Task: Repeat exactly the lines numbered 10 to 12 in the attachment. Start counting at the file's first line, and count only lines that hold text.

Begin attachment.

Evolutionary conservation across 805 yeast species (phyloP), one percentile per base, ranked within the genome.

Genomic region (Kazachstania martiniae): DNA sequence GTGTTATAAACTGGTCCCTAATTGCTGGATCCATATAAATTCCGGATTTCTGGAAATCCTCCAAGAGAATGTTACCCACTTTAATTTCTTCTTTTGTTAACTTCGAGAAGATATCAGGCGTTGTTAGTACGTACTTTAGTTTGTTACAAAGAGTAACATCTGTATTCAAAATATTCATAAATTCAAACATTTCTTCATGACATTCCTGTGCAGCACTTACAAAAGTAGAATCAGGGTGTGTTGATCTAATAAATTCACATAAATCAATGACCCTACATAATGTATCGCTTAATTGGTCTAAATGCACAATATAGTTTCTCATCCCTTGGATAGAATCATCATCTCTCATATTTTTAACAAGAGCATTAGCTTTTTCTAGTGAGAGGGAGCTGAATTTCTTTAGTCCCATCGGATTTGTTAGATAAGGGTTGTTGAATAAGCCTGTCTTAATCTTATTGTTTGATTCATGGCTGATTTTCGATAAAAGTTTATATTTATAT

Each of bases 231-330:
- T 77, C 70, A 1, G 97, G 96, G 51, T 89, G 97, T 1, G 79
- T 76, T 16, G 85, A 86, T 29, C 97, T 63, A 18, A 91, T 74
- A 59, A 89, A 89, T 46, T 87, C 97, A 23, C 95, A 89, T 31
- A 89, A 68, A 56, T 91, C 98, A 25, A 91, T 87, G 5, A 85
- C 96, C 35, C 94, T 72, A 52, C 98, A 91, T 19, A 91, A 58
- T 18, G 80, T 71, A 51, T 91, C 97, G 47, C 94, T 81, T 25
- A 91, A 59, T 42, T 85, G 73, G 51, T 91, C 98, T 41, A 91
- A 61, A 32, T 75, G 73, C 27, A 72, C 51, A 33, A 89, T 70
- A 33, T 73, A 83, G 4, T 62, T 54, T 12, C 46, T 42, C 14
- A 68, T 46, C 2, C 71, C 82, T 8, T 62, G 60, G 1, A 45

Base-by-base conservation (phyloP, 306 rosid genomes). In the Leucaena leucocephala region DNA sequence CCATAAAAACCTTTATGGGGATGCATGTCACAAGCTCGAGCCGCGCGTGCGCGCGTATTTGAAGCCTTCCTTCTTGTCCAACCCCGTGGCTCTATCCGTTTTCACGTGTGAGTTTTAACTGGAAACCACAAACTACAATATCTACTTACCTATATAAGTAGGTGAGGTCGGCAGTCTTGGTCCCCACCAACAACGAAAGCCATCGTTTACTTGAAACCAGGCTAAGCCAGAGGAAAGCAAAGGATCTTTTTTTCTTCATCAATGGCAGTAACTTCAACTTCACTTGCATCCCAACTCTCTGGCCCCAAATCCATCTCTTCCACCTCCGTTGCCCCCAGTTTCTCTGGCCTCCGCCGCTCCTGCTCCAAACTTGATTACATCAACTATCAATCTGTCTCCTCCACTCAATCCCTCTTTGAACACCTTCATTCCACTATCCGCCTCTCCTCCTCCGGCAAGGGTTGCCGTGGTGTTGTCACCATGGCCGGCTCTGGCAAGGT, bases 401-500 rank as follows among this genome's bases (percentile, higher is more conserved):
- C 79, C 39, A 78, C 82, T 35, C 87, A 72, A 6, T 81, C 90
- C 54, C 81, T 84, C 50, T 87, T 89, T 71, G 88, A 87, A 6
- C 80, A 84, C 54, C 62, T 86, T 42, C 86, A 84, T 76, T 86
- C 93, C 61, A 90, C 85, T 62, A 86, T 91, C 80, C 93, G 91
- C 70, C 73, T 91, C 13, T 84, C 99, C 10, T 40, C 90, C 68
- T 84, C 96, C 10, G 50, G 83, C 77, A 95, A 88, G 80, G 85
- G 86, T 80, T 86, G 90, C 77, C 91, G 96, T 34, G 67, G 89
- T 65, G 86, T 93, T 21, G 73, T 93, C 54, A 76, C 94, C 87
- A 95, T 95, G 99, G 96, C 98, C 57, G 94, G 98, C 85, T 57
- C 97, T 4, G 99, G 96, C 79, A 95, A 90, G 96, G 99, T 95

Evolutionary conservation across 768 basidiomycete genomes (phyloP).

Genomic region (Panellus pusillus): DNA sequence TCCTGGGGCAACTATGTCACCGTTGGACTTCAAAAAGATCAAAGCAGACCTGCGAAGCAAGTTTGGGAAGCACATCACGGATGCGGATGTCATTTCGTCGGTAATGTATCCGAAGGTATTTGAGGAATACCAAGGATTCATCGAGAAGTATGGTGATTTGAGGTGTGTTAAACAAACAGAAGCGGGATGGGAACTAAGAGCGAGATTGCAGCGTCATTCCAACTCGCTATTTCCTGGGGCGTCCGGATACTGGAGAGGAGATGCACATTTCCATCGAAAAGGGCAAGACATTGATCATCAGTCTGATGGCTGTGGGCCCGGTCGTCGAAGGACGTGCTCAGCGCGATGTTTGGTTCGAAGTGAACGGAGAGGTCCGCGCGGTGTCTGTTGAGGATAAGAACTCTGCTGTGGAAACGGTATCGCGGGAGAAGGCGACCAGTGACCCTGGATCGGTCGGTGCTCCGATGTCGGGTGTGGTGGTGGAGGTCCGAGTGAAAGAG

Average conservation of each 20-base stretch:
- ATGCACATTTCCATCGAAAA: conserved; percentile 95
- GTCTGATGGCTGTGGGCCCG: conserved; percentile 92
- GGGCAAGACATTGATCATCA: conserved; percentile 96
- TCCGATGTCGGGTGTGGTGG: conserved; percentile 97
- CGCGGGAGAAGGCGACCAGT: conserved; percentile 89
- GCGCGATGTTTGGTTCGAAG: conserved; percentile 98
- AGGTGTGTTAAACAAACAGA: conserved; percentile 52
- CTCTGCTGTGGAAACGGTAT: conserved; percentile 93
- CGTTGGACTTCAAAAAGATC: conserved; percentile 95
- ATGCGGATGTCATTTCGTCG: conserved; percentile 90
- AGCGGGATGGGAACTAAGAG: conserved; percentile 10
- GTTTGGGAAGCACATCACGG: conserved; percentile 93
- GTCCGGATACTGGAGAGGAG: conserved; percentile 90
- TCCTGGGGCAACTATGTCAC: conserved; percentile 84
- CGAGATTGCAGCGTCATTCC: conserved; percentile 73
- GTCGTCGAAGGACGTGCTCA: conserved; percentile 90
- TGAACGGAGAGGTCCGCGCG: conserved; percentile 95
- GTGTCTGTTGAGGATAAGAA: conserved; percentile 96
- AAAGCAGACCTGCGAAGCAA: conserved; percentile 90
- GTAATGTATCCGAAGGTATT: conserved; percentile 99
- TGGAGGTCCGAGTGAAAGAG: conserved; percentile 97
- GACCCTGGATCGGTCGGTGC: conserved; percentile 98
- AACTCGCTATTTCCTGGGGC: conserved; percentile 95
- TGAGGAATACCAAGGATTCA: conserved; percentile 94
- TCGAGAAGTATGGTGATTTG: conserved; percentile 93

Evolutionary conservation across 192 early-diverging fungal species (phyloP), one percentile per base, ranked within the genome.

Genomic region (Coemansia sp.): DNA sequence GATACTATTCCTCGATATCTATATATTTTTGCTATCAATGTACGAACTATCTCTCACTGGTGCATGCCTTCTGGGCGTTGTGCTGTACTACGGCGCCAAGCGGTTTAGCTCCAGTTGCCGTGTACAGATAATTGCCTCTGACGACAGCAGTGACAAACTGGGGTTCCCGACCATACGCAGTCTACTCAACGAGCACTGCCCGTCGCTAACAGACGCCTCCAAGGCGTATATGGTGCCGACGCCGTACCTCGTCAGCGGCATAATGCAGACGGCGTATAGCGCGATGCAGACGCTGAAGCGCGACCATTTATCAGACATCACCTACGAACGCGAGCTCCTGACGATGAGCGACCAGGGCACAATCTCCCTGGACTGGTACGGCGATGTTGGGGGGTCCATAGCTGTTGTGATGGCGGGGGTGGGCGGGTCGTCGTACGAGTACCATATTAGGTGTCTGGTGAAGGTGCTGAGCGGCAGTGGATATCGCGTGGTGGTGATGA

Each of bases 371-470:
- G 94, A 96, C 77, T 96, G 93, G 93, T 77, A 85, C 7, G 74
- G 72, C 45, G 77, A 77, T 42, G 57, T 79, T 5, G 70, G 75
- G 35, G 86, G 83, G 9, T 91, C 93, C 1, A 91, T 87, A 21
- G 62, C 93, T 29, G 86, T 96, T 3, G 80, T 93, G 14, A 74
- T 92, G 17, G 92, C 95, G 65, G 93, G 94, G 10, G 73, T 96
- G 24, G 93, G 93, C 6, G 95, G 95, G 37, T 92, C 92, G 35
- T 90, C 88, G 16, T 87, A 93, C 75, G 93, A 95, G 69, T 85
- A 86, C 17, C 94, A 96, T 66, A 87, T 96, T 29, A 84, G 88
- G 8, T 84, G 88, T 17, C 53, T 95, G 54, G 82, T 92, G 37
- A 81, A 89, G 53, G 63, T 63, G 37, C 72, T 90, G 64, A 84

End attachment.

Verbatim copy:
- A 91, A 59, T 42, T 85, G 73, G 51, T 91, C 98, T 41, A 91
- A 61, A 32, T 75, G 73, C 27, A 72, C 51, A 33, A 89, T 70
- A 33, T 73, A 83, G 4, T 62, T 54, T 12, C 46, T 42, C 14